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>> the whole process is subject for further discussion. >> reporter: but clearly bernie sanders isn't ready to settle for second place. in fact, he has already spent 20 days here in california this campaign season and a senior aide tells me he may spend every day here between now and june 7th. that would be pretty remarkable especially given that five other states vote that tuesday. gives new meaning to the phrase california or bust. thomas. >> chris, thank you. he will be among chuck todd's guests tomorrow morning on "meet the press.." in paris today, 11 children were injured when children were struck after seeking shelter under a tree. tonight a doctor said one child is on life support and three others who were seriously injured are out of immediate danger. a building near the scene was used as a makeshift treatment center before the injured were moved to hospitals. and in germany a lightning strike at a soccer field injured three men, one of them was the referee who suffered cardiac arrest and then
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revived. the issue of gun safety, especially when it comes to protecting kids, is being highlighted after a case in detroit where officials are taking a tough stand when children are actually shot. as our justice correspondent pete williams reports, they are charging adults with serious crimes for failing to keep their guns properly stored. >> reporter: the facts are heartbreaking. while staying with her grandparents, 5-year-old maria davis of detroit shot herself in her head with a gun she found in her grandmother's bedroom. >> the gun was not locked and laying under a pillow. >> reporter: the grandparents, both 65, were charged this week with involuntary manslaughter. prosecutors say they failed in their duty to keep firearms out of young hands. >> often the guns are illegally owned and they are often unsecured and most of the time the children know where they are even if parents think they don't. >> reporter: outside of atlanta last month 3-year-old holston cole died after shooting himself in the chest prompting a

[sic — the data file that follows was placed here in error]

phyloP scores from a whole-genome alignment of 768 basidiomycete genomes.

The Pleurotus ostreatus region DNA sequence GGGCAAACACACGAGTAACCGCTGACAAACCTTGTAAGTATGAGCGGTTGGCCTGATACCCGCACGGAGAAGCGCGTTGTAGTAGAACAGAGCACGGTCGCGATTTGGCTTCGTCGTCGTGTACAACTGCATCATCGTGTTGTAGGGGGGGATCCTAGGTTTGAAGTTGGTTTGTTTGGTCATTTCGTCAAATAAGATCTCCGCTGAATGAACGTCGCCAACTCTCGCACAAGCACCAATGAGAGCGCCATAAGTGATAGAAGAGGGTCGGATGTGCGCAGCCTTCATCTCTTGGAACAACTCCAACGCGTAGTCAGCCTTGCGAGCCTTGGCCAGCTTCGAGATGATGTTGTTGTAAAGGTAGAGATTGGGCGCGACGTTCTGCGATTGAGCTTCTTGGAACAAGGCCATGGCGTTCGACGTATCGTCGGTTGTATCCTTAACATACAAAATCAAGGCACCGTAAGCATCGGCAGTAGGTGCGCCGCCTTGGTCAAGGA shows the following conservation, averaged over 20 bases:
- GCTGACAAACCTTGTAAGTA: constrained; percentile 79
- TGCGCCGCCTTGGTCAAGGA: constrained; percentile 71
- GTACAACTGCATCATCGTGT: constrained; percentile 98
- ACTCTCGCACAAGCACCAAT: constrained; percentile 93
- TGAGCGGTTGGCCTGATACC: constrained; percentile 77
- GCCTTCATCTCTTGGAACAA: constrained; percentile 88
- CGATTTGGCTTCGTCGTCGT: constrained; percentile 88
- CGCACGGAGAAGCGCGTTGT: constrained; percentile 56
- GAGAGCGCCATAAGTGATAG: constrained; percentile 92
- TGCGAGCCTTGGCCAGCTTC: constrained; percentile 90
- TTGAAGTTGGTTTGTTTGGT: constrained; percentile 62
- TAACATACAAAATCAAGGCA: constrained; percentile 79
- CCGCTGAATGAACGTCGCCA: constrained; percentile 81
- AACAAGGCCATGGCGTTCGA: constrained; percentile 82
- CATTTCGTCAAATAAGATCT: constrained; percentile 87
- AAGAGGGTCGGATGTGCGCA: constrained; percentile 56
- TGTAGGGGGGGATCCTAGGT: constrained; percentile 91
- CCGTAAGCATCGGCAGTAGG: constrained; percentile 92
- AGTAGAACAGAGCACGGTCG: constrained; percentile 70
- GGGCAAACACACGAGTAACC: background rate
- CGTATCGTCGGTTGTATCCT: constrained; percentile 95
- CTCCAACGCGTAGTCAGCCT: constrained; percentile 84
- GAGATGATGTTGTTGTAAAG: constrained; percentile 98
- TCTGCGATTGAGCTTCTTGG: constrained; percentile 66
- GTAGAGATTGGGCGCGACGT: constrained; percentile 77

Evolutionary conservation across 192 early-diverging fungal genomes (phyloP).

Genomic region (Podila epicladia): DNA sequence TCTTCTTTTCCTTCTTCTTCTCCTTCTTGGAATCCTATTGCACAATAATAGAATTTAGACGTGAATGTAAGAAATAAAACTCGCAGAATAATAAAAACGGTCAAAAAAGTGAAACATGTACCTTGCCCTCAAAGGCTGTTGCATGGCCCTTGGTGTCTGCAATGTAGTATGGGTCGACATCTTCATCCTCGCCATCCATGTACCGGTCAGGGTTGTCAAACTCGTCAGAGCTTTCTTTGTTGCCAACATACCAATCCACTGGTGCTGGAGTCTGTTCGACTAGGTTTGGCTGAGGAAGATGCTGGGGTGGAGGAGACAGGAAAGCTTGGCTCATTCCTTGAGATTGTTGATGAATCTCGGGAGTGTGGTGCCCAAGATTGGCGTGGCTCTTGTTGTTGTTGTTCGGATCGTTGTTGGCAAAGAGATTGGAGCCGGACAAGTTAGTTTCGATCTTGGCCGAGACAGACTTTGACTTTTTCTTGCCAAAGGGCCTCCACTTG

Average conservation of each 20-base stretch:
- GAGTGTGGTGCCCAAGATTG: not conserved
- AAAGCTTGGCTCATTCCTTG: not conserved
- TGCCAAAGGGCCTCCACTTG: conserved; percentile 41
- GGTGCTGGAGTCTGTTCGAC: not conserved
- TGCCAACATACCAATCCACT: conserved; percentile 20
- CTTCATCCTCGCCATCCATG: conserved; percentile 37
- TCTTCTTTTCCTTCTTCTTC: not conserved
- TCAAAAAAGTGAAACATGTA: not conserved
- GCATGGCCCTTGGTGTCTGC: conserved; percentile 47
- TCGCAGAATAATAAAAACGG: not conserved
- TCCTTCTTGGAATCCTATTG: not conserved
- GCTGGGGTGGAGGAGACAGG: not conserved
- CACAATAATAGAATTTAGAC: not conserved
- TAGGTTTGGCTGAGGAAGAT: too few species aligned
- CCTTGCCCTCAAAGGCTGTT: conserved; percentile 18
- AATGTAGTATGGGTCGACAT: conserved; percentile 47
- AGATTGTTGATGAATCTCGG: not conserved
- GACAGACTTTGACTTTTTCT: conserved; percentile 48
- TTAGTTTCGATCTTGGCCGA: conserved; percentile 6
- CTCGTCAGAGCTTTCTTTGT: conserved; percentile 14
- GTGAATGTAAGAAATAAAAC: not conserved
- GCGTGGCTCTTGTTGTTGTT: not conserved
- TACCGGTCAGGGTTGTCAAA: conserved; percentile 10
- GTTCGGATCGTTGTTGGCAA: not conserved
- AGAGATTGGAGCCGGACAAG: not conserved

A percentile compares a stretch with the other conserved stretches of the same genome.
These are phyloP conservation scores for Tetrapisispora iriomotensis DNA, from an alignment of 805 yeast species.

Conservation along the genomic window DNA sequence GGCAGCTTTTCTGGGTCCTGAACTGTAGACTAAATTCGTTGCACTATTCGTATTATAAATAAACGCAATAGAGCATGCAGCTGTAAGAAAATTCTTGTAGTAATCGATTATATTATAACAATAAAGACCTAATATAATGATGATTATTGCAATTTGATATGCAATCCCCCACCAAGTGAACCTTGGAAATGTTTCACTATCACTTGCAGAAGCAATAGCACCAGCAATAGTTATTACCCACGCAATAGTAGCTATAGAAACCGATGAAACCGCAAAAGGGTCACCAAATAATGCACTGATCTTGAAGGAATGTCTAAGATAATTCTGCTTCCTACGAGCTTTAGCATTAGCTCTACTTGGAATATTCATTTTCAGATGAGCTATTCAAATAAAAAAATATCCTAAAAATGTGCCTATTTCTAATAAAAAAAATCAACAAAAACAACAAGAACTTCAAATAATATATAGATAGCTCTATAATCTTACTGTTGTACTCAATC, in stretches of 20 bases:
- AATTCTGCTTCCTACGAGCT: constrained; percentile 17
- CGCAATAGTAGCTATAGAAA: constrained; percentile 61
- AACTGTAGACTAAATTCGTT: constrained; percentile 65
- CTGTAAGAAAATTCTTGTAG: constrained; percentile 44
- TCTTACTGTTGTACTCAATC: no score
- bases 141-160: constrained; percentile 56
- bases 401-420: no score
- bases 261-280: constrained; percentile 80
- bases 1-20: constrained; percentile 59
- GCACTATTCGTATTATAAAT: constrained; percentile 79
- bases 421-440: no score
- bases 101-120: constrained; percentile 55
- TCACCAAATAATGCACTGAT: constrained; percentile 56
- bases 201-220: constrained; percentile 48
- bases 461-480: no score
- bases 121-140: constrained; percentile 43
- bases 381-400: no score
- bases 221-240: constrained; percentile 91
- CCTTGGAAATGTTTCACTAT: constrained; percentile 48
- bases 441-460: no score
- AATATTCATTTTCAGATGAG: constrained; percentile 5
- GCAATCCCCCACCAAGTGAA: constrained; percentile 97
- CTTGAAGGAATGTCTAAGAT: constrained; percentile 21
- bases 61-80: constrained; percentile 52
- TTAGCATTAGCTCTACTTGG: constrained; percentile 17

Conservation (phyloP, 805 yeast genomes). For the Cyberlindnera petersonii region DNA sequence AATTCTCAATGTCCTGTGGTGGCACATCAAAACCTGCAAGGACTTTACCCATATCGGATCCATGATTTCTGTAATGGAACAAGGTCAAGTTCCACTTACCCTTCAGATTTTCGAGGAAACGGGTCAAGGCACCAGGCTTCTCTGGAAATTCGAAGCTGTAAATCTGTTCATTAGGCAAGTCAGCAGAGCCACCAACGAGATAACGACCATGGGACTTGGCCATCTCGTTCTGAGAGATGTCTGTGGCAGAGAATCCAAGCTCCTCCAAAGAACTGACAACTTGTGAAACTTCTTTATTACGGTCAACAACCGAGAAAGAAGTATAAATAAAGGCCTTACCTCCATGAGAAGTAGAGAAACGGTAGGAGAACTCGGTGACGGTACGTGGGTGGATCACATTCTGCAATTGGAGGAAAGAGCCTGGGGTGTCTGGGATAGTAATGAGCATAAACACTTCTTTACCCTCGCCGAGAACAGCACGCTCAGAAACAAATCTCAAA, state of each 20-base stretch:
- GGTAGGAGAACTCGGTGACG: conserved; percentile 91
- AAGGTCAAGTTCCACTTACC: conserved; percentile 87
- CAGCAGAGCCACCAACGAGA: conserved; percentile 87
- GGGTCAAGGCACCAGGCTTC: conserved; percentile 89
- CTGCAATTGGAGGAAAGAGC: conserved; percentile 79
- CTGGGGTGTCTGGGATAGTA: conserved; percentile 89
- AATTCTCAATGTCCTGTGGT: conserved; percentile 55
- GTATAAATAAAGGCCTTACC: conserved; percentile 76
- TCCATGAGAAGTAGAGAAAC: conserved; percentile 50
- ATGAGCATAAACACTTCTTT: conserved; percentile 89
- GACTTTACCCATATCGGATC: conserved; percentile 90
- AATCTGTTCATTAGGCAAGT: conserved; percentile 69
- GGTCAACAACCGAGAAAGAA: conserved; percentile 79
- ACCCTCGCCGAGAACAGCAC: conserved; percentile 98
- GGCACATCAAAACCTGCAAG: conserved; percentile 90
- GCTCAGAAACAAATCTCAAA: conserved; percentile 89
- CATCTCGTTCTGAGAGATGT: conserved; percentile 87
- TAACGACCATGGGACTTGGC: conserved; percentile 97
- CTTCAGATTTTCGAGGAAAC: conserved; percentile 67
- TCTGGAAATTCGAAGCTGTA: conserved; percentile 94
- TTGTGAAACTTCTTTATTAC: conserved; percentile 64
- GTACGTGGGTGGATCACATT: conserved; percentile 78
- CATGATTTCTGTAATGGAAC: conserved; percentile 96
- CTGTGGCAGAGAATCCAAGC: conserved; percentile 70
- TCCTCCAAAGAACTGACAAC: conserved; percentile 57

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desperate 911 call from his father. >> stay with me. can you hear me? daddy loves you. holston, please. >> reporter: the county sheriff called it a freak accident and declined to bring charges. the centers for disease control said on average 65 children under 14 years old die each year in unintentional shootings but the gun control advocacy group every town for gun safety, said it is higher, 88 deaths just last year with 41 children shooting themselves and 47 shooting someone else, mostly another child. >> the age group that is most at risk of being involved in these incidents are 3-year-olds. barely old enough to know how to say the word gun, let alone know what it is or how to use it. >> reporter: police say most of the deaths could be prevented if the guns were properly stored or equipped with trigger locks. 14 states make it a crime to store firearms in a way that allows children to get access to them. >> prosecutors are now trying to create a greater deterrent effect. if parents are